This is the third post from the series on the Apostles Creed by Tyler Cowden…
The center of Christian faith is, not surprisingly, the person and work of Jesus Christ. Most of the rest of the Creed focuses on Him and His redemptive accomplishments for His people, from His incarnation all the way through to His ascension and some-day return. It is this man of antiquity, Jesus of Nazareth, who is in fact the eternal Son of God come in the flesh, in whom we place our hope. We will speak more of His person in the next post, but here we’ll take some time to discuss the biblical idea of faith: “I believe in Jesus Christ.”
The biblical ideas of faith, belief, and hope are a little different than the ideas we typically convey today when we use those words. It came to my attention a little while ago that United States soccer fans had invented a chant that progressively builds and then repeats the following statement: “I believe that we will win!” But this kind of “belief” is to be contrasted with biblical faith.
On the one hand, U.S. soccer fans had a vague, subjective, and relatively shaky hope that we would win the World Cup. While some may have held a strong belief that we would really win, that belief was not based on anything in reality that would have guaranteed (or perhaps even made probable) that state of affairs. On the other hand, biblical faith and hope is bound up with objective realities that will certainly obtain, because God has promised them.
The objectivity of biblical faith as I am expressing it here does not mean it is something mechanical, or that it only works like a toggle switch. It still involves relatively immature and indeed sinful subjects whose faith waxes and wanes with the comforts and trials of life. But the Person in whom we as Christians place our fluctuating faith is Himself faithful and true. Therefore even on our spiritually worst days, we may have a deep-seated confidence that God’s promises are true and will certainly be fulfilled.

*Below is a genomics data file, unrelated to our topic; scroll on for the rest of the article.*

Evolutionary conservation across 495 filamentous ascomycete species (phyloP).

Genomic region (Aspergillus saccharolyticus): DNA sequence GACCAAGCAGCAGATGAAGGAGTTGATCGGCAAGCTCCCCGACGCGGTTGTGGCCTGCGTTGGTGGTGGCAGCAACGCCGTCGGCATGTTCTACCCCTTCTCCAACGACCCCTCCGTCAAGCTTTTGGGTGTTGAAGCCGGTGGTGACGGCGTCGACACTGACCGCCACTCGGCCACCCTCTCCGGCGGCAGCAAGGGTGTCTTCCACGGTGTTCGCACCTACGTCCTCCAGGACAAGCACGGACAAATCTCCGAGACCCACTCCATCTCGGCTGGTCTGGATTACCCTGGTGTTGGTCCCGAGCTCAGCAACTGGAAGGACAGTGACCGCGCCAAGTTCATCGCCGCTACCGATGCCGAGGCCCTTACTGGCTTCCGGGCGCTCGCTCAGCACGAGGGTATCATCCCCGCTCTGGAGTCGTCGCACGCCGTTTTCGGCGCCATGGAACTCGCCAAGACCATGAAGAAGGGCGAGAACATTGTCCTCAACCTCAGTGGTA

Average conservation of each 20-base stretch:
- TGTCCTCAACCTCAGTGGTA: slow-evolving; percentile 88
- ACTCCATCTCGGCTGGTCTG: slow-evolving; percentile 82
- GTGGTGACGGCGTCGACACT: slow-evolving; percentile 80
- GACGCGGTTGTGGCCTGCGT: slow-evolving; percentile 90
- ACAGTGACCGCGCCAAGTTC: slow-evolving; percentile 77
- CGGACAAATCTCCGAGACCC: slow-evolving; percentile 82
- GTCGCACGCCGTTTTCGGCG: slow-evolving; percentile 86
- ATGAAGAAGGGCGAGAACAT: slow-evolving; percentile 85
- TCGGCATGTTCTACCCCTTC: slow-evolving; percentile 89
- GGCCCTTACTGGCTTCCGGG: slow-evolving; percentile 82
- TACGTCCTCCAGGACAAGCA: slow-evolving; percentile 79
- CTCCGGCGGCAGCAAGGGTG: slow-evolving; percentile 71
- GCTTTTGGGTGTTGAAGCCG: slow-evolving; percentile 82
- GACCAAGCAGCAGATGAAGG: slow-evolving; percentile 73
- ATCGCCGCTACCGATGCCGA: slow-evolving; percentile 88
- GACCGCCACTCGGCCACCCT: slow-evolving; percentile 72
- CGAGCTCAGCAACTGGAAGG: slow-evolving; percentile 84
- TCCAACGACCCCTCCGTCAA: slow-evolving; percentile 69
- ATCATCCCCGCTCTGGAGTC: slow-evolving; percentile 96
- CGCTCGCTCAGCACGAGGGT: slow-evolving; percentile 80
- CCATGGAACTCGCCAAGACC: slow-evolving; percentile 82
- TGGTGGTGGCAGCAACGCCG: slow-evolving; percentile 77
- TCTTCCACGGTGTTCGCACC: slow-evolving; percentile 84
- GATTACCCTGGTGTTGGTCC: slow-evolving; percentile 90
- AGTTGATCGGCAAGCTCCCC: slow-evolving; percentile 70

We as New Covenant believers not only have God’s infallible promises in His Word, but we have the inestimable privilege of living after Christ’s coming and having already seen the dawning of the Messianic kingdom. Therefore, if we are committed believers in and followers of Christ, who have been made new by His Spirit, when we say “we believe in Jesus Christ,” we do not mean that we have a vague fondness of a religious fairy tale we were told when we were little, which still gives us comfort and a bit of a moral compass.
We mean instead that we have decided to stake our eternal souls on the truth God has revealed in His Word concerning His Son—the truth that the Son has now truly entered history, died for His people around AD 30 outside Jerusalem, risen again bodily, and ascended into heaven as head over His Church.
To “believe in Jesus Christ” is at one level not complicated; we urge unbelievers to rest their souls in this Person named Jesus who died for sinners, who is really alive today, and who is returning to judge the world. The more we subsequently learn from Scripture, the more richly layered the content of this gospel faith becomes. But in all cases, saving faith in the Messiah, Jesus, is a Spirit-given, bold confidence in who Jesus is and what He has done. It is not a wishy-washy or sentimental “hope” in the sense we have become familiar with in common modern usage.
“Now faith is the assurance of things hoped for, the conviction of things not seen.” (Heb. 11:1, NASB).